Palestinian leader Mahmud Abbas was Monday on a collision course with Israel and the US, vowing to apply for UN membership for a Palestinian state this week but warning of "difficult times" ahead for his people.
Flying in the face of strong opposition, Abbas met with UN Secretary General Ban Ki-moon to tell him he would go ahead with the controversial move on Friday despite mounting international pressure to put off the attempt.
Israeli Prime Minister Benjamin Netanyahu, who is due to hold talks on Wednesday with US President Barack Obama and will address the General Assembly on Friday, called for a meeting with Abbas to relaunch "direct negotiations."
Frustrated by lack of progress in the stymied Middle East peace process, the Palestinians are planning to force the issue to the top of the world agenda in the hope of breaking the impasse.
"We are looking for this week being a week that produces an outcome that we can use to reaffirm our cause and bring us closer to our date with freedom," Palestinian prime minister Salam Fayyad said after talks with Norwegian Foreign Minister Jonas Gahr Stoere.
But Abbas warned as he arrived in the city that "the Palestinian people and their leadership will pass through very difficult times after the Palestinian approach to the United Nations through the Security Council."
There are around 120 nations which have already either recognized the state of Palestine or said they would be in favor of such a move.
Stoere said donor nations meeting on Sunday had "concluded that the Palestinian institutions are now above the threshold for running a state."
But he highlighted concerns about "the vulnerability of the economy due to the effects of the occupation on the ground... There's a shortfall for 2011 which we need to cover."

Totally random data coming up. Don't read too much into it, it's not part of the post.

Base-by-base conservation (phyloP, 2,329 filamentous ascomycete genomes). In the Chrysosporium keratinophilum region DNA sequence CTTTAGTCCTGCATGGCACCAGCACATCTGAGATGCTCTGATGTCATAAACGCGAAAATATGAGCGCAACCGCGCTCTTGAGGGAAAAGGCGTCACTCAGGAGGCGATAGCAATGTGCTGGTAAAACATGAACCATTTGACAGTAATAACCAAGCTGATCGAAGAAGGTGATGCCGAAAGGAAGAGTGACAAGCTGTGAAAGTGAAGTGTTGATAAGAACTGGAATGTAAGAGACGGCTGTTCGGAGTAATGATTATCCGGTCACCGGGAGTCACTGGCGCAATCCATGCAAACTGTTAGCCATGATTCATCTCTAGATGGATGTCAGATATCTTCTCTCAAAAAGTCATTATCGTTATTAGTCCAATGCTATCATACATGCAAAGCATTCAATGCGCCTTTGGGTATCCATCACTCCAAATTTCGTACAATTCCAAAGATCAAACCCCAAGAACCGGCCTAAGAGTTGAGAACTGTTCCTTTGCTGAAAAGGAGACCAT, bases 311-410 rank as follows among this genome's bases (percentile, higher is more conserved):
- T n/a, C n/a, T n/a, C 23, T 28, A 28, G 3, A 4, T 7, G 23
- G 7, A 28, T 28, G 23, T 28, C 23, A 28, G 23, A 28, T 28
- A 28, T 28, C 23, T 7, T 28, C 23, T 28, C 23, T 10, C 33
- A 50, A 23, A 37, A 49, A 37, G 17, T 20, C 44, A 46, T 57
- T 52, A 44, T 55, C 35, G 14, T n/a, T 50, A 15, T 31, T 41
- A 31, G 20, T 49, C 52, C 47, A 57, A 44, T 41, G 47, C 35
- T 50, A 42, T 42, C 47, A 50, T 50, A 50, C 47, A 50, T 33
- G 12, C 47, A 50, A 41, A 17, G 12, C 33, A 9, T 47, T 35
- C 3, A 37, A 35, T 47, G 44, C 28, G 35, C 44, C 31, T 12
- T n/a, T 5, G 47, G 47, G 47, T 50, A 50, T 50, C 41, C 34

"Were there a state, the Palestinians could run it, that's the bottom line," Stoere added.
Abbas met Ban Monday after arriving in New York to join 130 heads of state and government attending the annual UN General Assembly. Obama arrived in the city hours later.
The Israeli prime minister, set to arrive Wednesday, has said the UN bid is doomed to fail and that the Palestinians would ultimately seek renewed talks.
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Israel and the United States insist that only direct negotiations can resolve the Palestinian-Israeli conflict, and the United States has threatened to veto any approach by the Palestinians to the UN Security Council.
US Secretary of State Hillary Clinton admitted there was intensive US diplomacy going on behind the scenes.
The United States is engaged in "extremely intensive" diplomacy to resolve the showdown over the Palestinian bid to win UN membership as a state, she told reporters.
"We continue to believe and are pressing the point that the only way to a two-state solution, which is what we support and want to see happen, is through negotiations," she added.
Earlier White House spokesman Jay Carney said: "We remain where we were on the inadvisability of unilateral actions that will bring the Palestinians no closer to the statehood they seek."
French Foreign Minister Alain Juppe warned of the risk of an "explosion of violence" in the Middle East if the Palestinian conflict is not resolved, saying the Palestinian status quo was "neither acceptable nor tenable."
"The relaunch of the peace process is needed," Juppe told the Council on Foreign Relations think-tank in New York.
He was to meet with Abbas later Monday. "I will ask him what is his strategy? Going to the Council of Security and what after that? We have to avoid such a confrontation. We have to find a balanced solution," Juppe said.
Abbas was also to meet Russian Foreign Minister Sergei Lavrov.
The United States, Russia, the European Union and the United Nations make up the diplomatic Quartet on the Middle East, whose envoy Tony Blair is seeking a statement that would advance recognition of a Palestinian state while drawing the Palestinians back into direct talks.
"I think there is a way of avoiding a confrontation," the former British prime minister said Sunday.
Israel says the UN bid is a Palestinian attempt to circumvent direct negotiations, which ground to a halt in September 2010 after Israel ended a moratorium on settlement construction in the occupied territories.
If the Palestinians do not secure nine votes from the 15 members, any resolution would fail and the US veto would not be necessary.